Cell phones didn't succeed because they were purchased by people who already had wired phones with long distance.  Early cell phones, for all their expense and weakness, were bought by people who had a real need for mobile telephony.  For years, mobile phones were used only by a small group of people.  It took years for cell phones to become commonplace.  We all now know younger generation people who have no land line phone – for whom the mobile phone has displaced a traditional phone.  But the cell phone didn't succeed by trying to be a high-priced alternative to the existing solution, it was a product that was desired by people for the advantages it offered – even when it was expensive, big and had limited range.  Only over time did the cell phone evolve to a new Success Formula that is making traditional phones obsolete – and leaving traditional phone companies with a very hard transition.

Electric cars need an entirely "greenfield" start.  Those responsible need to be chartered to "make this work" in an environment where failure is not an option for them.  They need to believe their careers depend on finding the right solution, and developing it.  And they need permission to do what the market requires.  They need to be able to have a stand-alone brand, and its own distribution system, and unique marketing.  They need the White Space with permission to do what it takes, and the resources to accomplish the task.  Free from worrying about dealer reaction, marketing impact on traditional autos in the brand, or requirements to solve "infrastructure issues."

Imagine urbanites who want cars just for short hauls.  Think about the ZipCar business in most major U.S. cities as the target buyer, rather than selling cars to individuals. Or think about other markets – outside the USA.  How about places like Taiwan or Malaysia where distances are short and traffic is bad and much fuel is wasted just sitting.  Towns like Tel Aviv.  Maybe as delivery vehicles in urban areas where traveling is rarely more than 200 miles in a day because most time is spent sitting at lights – or making the delivery.  There are places for which an electric car could be an ideal solution – just as they are today.  Where a head-to-head match-up favors the electric vehicle.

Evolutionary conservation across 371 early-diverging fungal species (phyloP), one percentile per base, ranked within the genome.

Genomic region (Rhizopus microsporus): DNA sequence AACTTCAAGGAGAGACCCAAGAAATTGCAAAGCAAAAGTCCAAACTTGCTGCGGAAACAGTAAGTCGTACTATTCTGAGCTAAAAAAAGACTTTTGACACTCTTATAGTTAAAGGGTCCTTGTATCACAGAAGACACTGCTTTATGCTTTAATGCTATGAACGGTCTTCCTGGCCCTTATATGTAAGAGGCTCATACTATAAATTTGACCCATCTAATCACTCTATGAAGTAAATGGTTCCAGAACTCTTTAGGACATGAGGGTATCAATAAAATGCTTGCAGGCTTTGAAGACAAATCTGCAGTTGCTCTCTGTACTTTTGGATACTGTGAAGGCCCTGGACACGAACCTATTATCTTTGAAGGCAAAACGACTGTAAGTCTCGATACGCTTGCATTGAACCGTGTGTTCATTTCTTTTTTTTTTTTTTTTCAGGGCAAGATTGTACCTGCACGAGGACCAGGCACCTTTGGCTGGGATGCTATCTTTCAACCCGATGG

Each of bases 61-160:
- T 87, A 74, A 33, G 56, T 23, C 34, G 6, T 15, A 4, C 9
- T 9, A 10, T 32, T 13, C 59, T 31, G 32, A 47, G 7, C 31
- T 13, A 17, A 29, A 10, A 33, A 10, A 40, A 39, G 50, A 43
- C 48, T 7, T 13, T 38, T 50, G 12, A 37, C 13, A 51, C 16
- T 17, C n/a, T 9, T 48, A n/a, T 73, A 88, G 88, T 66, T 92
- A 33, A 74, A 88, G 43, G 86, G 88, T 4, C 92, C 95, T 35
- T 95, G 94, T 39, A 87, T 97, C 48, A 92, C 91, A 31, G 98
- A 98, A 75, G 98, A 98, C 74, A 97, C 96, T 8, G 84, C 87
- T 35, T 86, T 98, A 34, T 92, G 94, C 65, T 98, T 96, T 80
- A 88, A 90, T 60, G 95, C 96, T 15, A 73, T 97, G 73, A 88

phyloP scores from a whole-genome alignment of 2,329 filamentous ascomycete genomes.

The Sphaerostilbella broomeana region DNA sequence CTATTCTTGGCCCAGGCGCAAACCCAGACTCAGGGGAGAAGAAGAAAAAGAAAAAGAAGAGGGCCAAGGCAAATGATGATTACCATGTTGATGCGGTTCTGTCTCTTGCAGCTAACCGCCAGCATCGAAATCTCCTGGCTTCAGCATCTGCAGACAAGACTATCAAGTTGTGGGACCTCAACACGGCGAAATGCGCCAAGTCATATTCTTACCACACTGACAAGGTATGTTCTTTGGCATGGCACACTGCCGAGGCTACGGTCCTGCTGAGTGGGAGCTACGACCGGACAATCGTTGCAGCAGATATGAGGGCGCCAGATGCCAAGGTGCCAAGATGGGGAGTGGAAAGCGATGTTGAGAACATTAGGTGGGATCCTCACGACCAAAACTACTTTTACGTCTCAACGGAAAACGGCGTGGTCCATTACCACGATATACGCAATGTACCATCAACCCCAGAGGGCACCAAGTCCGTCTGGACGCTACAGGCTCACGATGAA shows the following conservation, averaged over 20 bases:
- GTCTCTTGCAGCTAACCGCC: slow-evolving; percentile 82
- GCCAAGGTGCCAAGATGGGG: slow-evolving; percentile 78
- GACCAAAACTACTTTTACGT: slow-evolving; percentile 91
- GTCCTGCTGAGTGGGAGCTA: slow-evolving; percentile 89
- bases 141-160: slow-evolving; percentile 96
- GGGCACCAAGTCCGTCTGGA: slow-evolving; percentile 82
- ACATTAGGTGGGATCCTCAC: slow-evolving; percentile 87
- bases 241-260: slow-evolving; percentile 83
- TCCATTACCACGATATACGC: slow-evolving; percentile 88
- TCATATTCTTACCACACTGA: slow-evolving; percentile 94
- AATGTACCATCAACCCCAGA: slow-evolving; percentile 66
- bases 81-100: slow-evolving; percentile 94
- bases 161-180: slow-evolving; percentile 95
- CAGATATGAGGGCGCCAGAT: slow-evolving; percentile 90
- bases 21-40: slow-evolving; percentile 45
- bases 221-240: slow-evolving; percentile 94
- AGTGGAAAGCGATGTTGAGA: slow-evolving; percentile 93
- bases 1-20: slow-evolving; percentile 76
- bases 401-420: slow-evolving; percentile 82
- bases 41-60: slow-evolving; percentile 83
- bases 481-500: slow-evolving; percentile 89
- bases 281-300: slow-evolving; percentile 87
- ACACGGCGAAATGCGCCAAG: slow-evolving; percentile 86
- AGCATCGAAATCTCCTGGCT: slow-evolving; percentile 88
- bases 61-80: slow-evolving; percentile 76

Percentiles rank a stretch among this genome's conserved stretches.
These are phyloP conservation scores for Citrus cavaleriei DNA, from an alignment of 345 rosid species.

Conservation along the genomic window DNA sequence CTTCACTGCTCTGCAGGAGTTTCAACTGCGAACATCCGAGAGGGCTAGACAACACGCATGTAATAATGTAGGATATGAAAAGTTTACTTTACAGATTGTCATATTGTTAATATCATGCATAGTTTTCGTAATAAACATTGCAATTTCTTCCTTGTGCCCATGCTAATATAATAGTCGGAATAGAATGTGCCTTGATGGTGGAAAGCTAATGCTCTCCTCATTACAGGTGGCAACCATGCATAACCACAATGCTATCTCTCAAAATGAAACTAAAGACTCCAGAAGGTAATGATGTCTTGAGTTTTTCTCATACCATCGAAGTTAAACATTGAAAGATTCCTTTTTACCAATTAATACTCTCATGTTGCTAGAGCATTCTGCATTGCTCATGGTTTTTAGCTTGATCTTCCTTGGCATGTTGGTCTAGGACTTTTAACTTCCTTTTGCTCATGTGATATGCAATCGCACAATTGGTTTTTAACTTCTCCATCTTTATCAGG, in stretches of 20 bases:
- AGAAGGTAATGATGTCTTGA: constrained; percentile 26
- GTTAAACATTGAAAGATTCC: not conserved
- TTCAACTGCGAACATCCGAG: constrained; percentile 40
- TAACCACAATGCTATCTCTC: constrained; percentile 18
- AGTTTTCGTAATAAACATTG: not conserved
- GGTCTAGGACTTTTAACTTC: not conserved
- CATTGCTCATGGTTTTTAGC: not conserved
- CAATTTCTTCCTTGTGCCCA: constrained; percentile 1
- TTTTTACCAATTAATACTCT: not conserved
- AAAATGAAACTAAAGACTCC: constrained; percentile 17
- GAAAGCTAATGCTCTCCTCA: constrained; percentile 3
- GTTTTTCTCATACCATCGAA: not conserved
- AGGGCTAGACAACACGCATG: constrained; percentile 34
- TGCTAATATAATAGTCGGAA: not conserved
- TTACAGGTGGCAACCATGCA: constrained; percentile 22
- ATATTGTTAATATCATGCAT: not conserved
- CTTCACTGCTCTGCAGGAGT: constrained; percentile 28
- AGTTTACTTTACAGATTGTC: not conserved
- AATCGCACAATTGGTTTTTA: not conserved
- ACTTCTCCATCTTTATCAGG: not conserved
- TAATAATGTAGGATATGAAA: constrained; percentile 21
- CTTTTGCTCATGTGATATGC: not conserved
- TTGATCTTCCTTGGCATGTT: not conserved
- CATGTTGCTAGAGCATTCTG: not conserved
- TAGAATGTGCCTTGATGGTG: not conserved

Secondly, who says a traditional dealer is the right way to sell this vehicle to these people?  Maybe it should be sold on-line, with somebody delivering the vehicle to the buyer and offering personalized instruction?  Maybe it should be sold out of a Home Depot, or Staples, or Best Buy like an expensive appliance or computer?  It's not clear to me that people, or companies, have much value for auto dealers – so perhaps this is the time to change the distribution system entirely — and perhaps take a lot of cost out of auto distribution.

There is a market for electric cars.  Today.  Just as the technology exists.  And if White Space teams were allowed to find and develop that market, we could have a robust electric car industry in just a few years.  But it won't happen via traditional approaches, from companies Locked-in to their traditional ways.  Those companies only see obstacles, not opportunity.  Without White Space, this will be just another example of a technology delayed.

But it does leave the door wide open for a company like Tesla.  Tesla is a stand-alone company pioneering the electric car market.  They are operating in White Space.  Easy as Tesla is now to ignore, they may prove to be the upstart like Southwest Airlines that succeeds and makes money while the traditional industry players keep struggling.